That many animals and plants just appear in Oink as the human characters are carrying on their daily business is meant to enforce this deep sense of interconnection between human and natural worlds as is the fact that many characters are described as looking like plants or animals. The Vice Provost with her long nose reminds Emily of a hummingbird. The scientist Tess Ryan makes Emily think of a “young and vigorous stalk of corn,” and the villain, Peter Elliott, is compared to a pig by another character though the actual pigs in the novel are far more charming than he.

Ironically, as Emily observes during a meeting over the latest budget crisis in the university, it is possible to have respect for biodiversity in the natural world without extending that respect to biodiversity in human communities as well. Many scientists at the meeting, for example, anxious to preserve money for their own research projects, propose to offset the budget crisis by raising student tuition and cutting staff, thereby further burdening the staff who remain. Emily regards these sentiments as expressions of disrespect for biodiversity in the university community, a disrespect that is potentially harmful to the university as a whole since its research and administration are supported by and, indeed, dependent on overworked and underpaid staff.

Another example of disrespect for human biodiversity is suggested by the fact that the programs in women’s and ethnic studies are being threatened with extinction, despite their significant contributions to the university, because they are small and staffed by those who have been historically regarded as marginal. Were the women’s and ethnic studies programs to be defunded, Emily points out, the university would be robbed of experts who devote their research to exploring the ways in which gender, race, class, and sexuality structure human societies and culture. The university would also lose those most devoted to mentoring marginalized students and to providing a sense of community to faculty who might feel isolated because of race or gender in their own departments. All of this would undermine the university’s formal espousal of “diversity” as one of its central goals.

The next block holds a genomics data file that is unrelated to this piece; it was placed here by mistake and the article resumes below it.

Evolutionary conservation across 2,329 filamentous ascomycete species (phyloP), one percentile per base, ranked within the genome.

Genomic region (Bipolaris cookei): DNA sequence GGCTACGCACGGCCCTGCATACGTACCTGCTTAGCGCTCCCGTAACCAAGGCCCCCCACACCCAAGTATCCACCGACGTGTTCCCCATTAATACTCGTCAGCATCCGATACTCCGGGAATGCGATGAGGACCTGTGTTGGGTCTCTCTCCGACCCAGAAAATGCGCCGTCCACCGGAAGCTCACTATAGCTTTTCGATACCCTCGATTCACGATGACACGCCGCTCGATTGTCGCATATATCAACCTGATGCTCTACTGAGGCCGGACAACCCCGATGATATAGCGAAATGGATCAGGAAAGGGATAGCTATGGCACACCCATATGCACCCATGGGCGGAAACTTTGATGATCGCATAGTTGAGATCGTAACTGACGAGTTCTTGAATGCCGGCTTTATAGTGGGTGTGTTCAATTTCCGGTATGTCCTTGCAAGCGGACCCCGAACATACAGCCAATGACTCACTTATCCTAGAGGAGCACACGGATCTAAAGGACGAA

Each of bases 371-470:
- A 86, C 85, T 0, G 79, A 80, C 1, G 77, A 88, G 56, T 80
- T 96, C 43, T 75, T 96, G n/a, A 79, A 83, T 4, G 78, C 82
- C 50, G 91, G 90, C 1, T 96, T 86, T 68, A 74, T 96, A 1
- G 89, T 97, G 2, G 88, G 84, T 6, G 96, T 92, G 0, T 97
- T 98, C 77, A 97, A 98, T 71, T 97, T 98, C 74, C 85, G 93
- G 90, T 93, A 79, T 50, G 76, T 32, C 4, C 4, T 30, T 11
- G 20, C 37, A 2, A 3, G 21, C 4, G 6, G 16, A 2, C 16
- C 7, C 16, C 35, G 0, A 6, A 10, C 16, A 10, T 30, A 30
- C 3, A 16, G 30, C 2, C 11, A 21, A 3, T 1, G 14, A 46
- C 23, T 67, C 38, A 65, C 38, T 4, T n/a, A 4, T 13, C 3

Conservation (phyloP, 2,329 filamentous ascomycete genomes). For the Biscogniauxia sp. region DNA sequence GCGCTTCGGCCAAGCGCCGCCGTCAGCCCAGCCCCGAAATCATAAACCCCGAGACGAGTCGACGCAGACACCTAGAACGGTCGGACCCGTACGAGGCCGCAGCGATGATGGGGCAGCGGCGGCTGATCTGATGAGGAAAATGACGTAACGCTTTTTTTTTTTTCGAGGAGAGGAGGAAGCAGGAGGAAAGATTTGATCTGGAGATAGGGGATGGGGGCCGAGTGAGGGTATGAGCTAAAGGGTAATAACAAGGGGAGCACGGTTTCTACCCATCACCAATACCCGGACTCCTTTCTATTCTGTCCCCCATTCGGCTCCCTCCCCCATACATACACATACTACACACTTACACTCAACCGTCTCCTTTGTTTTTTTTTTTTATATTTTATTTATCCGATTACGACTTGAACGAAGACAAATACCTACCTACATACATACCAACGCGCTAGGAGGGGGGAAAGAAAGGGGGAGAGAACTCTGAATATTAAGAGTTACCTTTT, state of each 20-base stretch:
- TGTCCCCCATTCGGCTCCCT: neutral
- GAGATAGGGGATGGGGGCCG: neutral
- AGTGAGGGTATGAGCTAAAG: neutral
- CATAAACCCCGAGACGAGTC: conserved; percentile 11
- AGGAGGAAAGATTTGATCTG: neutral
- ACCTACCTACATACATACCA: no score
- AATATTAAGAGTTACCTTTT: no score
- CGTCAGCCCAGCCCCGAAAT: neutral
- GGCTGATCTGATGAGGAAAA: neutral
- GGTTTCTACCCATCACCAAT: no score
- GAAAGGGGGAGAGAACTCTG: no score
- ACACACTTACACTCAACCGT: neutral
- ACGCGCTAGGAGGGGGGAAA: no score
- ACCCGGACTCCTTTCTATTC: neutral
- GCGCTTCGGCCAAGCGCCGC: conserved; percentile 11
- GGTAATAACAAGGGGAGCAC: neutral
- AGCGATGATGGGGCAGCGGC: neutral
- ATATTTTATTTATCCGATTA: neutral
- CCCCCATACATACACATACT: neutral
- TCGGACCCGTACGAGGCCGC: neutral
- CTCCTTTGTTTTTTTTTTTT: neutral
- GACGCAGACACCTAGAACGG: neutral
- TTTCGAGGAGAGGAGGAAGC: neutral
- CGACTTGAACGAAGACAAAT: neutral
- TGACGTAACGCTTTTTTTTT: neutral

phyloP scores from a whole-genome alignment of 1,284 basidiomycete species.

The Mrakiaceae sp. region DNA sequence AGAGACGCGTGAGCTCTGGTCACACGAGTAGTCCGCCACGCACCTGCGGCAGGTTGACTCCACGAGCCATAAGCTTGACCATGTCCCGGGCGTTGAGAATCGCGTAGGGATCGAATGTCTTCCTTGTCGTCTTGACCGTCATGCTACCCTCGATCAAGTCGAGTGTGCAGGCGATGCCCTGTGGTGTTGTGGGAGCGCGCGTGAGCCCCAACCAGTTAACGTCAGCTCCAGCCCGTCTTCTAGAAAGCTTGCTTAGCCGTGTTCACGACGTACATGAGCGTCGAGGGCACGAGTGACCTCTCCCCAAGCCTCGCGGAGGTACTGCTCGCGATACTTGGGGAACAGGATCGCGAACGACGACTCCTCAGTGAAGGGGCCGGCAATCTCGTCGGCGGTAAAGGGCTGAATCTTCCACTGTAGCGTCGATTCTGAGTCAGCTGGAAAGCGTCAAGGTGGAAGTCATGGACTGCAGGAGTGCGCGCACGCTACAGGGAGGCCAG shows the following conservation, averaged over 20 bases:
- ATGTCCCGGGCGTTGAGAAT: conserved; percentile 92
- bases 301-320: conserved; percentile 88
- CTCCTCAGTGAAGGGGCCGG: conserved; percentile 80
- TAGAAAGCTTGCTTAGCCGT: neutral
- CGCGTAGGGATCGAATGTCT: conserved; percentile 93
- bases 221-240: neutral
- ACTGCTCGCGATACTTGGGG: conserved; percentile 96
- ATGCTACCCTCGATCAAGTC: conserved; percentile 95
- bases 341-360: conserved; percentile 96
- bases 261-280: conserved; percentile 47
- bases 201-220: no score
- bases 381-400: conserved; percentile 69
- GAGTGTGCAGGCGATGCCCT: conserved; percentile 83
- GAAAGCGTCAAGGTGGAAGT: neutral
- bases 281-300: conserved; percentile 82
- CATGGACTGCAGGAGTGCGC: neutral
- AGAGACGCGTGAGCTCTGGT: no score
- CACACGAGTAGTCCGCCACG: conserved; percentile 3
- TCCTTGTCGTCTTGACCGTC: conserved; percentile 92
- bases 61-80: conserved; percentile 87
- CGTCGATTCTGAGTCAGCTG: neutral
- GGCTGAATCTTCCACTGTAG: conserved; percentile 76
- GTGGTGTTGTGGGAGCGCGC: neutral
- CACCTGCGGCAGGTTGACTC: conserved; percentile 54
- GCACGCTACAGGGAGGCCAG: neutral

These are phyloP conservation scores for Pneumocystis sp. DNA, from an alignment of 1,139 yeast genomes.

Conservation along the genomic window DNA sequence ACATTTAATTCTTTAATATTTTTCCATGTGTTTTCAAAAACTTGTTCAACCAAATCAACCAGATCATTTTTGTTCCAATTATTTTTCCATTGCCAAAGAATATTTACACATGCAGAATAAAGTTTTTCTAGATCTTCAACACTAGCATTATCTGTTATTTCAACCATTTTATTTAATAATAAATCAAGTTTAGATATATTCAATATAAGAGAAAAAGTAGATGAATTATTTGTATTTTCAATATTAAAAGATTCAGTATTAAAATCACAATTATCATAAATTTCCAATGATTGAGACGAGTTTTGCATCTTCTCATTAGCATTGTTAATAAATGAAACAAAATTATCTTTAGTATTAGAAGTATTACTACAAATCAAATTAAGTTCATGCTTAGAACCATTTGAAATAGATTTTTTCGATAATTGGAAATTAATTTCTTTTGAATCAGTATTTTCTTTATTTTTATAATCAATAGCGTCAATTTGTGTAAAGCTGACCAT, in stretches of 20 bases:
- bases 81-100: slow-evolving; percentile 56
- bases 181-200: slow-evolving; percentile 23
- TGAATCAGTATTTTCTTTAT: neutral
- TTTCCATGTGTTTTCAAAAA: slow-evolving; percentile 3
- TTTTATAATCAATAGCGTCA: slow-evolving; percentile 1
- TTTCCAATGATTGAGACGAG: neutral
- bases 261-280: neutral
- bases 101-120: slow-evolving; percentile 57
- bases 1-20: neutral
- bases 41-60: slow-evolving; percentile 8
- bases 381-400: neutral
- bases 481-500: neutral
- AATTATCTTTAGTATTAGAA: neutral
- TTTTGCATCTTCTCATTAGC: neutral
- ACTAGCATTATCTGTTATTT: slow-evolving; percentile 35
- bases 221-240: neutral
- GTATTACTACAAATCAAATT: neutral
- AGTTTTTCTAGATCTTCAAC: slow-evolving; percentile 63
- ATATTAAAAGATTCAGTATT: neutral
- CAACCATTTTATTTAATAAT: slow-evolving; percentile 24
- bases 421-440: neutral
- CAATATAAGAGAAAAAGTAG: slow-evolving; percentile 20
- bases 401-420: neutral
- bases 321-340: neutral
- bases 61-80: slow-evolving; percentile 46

Oink, therefore, tries to expand the meaning of respect for biodiversity and deep ecology to include human communities as well, and, in so doing, it implicitly modifies Chris Johnstone’s line about “deep ecology”: Deep ecology, involves moving beyond the individualism of Western culture towards seeing ourselves as part of the earth and part of a human community as well and finding our role in protecting the planet and the people living on it.

Wednesday, June 21, 2017

Cartoon of the Day: Narrative Tension


Prime Suspect: Tennison starts Sunday, June 25 on PBS Masterpiece


Don't miss Prime Suspect: Tennison on PBS Masterpiece. This 3 part starts Sunday night June 25 for three episodes. This series is the backstory to the highly acclaimed series Prime Suspect that starred Helen Mirren. In this new 3- part story Masterpiece dials back the clock to spotlight the influences that turned 22 year old rookie policewoman Jane Tennison in to the savvy, single-minded crime fighter that we loved for seven seasons. This new series stars Stefanie Martini as the rookie WPC Jane Tennison -- the iconic role immortalized by Helen Mirren.

A prequel to one of the most innovative crime series in TV history, the program also stars Sam Reid as Jane's mentor, DCE Len Bradfield; Blake Harrison as Bradfield's volatile sergeant DS Spencer Gibbs. Jessica Gunnis is Janet' female colleague and friend, WPC Kath Morgan, and Alun Armstrong is crime family kingpin Clifford Bentley.

I loved this new series. Prime Suspect: Tennison really captures 1973 in every detail. Hats off to the producers, director, writers, and actors. Each episode is an hour and a half, so I binged. Time well spent.


Prime Suspect: Tennison is based on Lynda La Plante's novel Tennison. La Plante won the Edgar for Prime Suspect.